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Experimental Diabetes Research
Volume 2012, Article ID 742976, 8 pages
Review Article

It Is All in the Blood: The Multifaceted Contribution of Circulating Progenitor Cells in Diabetic Complications

1Department of Medicine, University of Padua, 35100 Padua, Italy
2Laboratory of Experimental Diabetology, Venetian Institute of Molecular Medicine (VIMM), 35100 Padua, Italy

Received 9 January 2012; Accepted 27 January 2012

Academic Editor: Paolo Fiorina

Copyright © 2012 Gian Paolo Fadini and Angelo Avogaro. This is an open access article distributed under the Creative Commons Attribution License, which permits unrestricted use, distribution, and reproduction in any medium, provided the original work is properly cited.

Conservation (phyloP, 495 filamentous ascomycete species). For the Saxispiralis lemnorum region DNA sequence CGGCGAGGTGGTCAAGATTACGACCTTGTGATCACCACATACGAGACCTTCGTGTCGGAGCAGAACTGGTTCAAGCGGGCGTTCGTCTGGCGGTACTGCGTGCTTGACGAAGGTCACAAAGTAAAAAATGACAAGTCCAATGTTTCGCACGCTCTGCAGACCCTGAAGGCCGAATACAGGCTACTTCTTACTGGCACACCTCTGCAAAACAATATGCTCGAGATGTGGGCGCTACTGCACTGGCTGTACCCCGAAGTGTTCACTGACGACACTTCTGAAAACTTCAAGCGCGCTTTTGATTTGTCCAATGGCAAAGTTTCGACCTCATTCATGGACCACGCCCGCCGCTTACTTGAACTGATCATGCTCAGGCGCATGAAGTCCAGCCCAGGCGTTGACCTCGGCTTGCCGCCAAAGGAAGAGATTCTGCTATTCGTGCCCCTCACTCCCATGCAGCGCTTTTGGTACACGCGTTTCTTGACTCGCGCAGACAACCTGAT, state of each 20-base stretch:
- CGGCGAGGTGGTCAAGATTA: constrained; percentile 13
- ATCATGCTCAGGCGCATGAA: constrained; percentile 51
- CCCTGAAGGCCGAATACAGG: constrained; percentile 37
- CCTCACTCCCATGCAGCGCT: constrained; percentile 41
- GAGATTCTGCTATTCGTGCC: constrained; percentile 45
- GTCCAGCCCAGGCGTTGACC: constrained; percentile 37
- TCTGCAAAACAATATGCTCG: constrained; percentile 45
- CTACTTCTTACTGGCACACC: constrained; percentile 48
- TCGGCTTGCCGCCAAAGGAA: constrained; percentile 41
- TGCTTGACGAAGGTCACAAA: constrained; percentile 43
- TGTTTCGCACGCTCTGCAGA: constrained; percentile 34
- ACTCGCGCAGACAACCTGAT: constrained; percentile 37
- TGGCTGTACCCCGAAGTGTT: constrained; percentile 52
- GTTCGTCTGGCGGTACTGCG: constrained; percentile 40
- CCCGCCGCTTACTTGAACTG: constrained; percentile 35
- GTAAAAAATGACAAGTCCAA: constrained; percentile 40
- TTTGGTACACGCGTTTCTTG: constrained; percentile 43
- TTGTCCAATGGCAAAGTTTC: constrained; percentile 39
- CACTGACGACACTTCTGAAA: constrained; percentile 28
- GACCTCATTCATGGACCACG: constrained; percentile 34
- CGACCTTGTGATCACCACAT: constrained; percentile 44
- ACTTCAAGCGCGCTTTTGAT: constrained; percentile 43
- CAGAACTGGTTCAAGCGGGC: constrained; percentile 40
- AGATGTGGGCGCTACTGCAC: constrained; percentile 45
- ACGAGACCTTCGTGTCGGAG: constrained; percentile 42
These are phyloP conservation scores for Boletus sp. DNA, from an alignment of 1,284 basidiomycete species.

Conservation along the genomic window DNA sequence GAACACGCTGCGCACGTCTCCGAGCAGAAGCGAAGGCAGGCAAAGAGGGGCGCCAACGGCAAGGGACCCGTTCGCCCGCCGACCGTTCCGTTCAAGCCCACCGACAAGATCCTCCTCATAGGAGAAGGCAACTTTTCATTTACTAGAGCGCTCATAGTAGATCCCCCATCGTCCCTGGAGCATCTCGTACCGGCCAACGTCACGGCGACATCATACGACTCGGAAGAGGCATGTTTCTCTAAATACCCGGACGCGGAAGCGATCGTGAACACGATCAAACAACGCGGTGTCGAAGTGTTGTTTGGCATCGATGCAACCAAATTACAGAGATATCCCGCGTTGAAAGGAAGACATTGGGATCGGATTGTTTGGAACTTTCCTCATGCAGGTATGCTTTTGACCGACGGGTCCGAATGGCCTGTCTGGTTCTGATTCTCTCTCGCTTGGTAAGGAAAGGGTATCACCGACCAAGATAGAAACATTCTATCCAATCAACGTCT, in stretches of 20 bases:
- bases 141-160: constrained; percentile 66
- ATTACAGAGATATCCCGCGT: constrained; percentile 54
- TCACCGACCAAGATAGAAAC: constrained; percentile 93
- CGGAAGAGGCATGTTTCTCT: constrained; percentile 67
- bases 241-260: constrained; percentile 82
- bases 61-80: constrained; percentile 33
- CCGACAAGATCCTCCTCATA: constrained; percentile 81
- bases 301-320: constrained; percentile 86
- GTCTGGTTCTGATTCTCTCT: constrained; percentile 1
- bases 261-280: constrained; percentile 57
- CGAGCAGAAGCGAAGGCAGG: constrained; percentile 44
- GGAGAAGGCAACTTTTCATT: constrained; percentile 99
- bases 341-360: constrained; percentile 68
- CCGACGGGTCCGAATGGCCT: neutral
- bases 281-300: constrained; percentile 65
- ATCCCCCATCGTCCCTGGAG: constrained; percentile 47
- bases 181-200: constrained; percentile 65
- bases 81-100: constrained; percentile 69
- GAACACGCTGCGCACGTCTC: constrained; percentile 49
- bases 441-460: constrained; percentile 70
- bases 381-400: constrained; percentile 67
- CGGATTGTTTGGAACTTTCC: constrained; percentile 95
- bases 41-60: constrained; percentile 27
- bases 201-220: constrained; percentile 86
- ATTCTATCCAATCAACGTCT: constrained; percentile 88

Diabetes mellitus (DM) is a worldwide growing disease and represents a huge social and healthcare problem owing to the burden of its complications. Micro- and macrovascular diabetic complications arise from excess damage through well-known biochemical pathways. Interestingly, microangiopathy hits the bone marrow (BM) microenvironment with features similar to retinopathy, nephropathy and neuropathy. The BM represents a reservoir of progenitor cells for multiple lineages, not limited to the hematopoietic system and including endothelial cells, smooth muscle cells, cardiomyocytes, and osteogenic cells. All these multiple progenitor cell lineages are profoundly altered in the setting of diabetes in humans and animal models. Reduction of endothelial progenitor cells (EPCs) along with excess smooth muscle progenitor (SMP) and osteoprogenitor cells creates an imbalance that promote the development of micro- and macroangiopathy. Finally, an excess generation of BM-derived fusogenic cells has been found to contribute to diabetic complications in animal models. Taken together, a growing amount of literature attributes to circulating progenitor cells a multi-faceted role in the pathophysiology of DM, setting a novel scenario that puts BM and the blood at the centre of the stage.